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A Day in the Life of a Manager

Author dinomyto
#1 | Posted: 16 Nov 2006 09:11 

I just recently joined this forum and I am hoping to receive some help. I have been a manager of a customer service department for 2 years. I had no prior management experience and I was basically thrown into it (sink or swim). While I appreciate my responsibility, I am not quite sure if I am doing what I need to be doing on a daily basis.

I have read many books and listened to management training materials since taking the position, but most of them deal with general management concepts for motivating employees, performance reviews, reprimands, etc. which I have accomplished.

I am highly interested in any information other managers would be willing to share in regards to the specifics of how you spend your day. For example, how do you spend the first couple of hours when you get to work? Whare are the inconsistencies that can throw your whole day off? or are there any?

Things like that. Your input is greatly appreciated!


Author dinomyto
#2 | Posted: 16 Nov 2006 09:13 
Oh, a couple more questions:

How much of your day is spent doing routine (daily) tasks and how much is spent doing project oriented tasks?

I realize this will vary depending on factors such as the size of your department, budget, industry, etc. but I am hoping to gain some perspective.


Author ayaree
#3 | Posted: 3 Dec 2006 18:53 
Dino, I am going to go out on a limb and interpret that you are looking for more to do. Correct me where I am wrong.

It sounds like you are looking for a clear direction. You ask what people should be doing with their first 2 hours of the day. You also ask if others spend their time with day-to-day vs "project -oriented" work. I am speculating that this is a situation in which you are questioning your worth as far as how others perceive you.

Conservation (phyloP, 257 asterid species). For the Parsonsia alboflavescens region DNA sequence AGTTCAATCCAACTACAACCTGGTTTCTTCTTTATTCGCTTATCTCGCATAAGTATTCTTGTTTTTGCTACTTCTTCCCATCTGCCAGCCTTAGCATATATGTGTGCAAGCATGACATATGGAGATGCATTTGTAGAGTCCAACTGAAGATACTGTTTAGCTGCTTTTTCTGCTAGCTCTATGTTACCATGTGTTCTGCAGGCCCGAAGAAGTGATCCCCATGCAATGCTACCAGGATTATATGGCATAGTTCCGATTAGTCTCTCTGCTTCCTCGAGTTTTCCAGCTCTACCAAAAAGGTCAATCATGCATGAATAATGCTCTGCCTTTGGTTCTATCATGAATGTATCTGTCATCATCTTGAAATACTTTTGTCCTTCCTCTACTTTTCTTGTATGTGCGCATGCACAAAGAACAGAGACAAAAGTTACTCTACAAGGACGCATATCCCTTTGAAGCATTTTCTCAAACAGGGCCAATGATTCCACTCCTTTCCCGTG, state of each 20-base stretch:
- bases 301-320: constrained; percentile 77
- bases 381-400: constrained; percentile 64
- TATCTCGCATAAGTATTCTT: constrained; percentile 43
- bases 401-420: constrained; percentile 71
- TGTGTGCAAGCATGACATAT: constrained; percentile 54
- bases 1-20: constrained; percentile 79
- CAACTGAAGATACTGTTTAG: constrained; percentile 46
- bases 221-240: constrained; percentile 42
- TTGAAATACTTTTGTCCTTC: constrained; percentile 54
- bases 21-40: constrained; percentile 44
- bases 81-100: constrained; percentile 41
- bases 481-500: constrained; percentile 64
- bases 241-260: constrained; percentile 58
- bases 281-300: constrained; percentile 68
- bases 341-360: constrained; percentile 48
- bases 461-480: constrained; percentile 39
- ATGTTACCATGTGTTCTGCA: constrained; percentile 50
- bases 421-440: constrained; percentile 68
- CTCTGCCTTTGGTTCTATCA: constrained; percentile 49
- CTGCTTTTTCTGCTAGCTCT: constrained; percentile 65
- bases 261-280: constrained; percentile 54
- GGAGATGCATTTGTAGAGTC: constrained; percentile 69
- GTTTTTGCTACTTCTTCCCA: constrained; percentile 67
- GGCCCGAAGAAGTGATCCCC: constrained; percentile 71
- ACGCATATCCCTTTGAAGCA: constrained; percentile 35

Is there a lot of catch-up every day where you work? Does everyone have to hit the ground running as soon as they get in? Does that make you have to run? Do you know of any places in the process that can make life easier? Does it feel interesting to know that you can change certain things?

You've been in your spot for 2 years. What changes have you seen in how you work and how people see you in that time?

I guess you raise more questions than answers with your post.

I will try to answer, though:

I spend my first two hours where I am needed most, and I understand where that is by my calendar and emails or calls that I receive from internal people in my company or by what I think I should be doing (sometimes that is at the top). But if I have something else on the go and someone needs me, I might be able to give someone in my team an opportunity to deliver on it, and that might be a special occasion for that person, who was looking for something to do that they can call their own.

But that really doesn't have to be only the first two hours.

What else can you say about what you do? There is peer feedback on the way, if you can speak to some of the things I said, I would think.

Author naddydavis
#4 | Posted: 8 Dec 2006 03:45 

I have been doing this type of role for 4 years now (2 different companies) and one thing I have learnt (it is pretty basic) is spend as much time as possible with your team.

I have made the mistake in the past of trying to do too much project work, fix processes etc, but if you dont spend enough time talking to your team then they think you dont care or understand the issues. Therefore I would recommend spending time on your feet walking around, asking how people are, how you can help etc.

Author Michele Eby
#5 | Posted: 31 Jan 2007 10:37 
I think Naddy hit it right when she said spend time with your team. You'll start your day right if you take time first thing in the morning to connect with your team. One on one for a few minutes each if possible.

I think that should be your top priority each day. Your employees are people first and workers second, so treat them that way. It's also up to you to let them know that what they do matters. There's nothing like the boss taking a few minutes to stop by to do that. It will open up communication (you'll learn about problems and issues) and create respect as you try to understand and help in their world.

Author saira
#6 | Posted: 8 Feb 2007 23:18 
Besides gaining your teams respect, by spending time with them,it will give them the confidence to discuss their and the customers problems and ways to resolve them.

Spending time with them will also help you know what their training needs are.
Besides this you need to review all your processes periodically.

Customer Service Forum Customer Service Manager Forum / Customer Service Forum /
 A Day in the Life of a Manager

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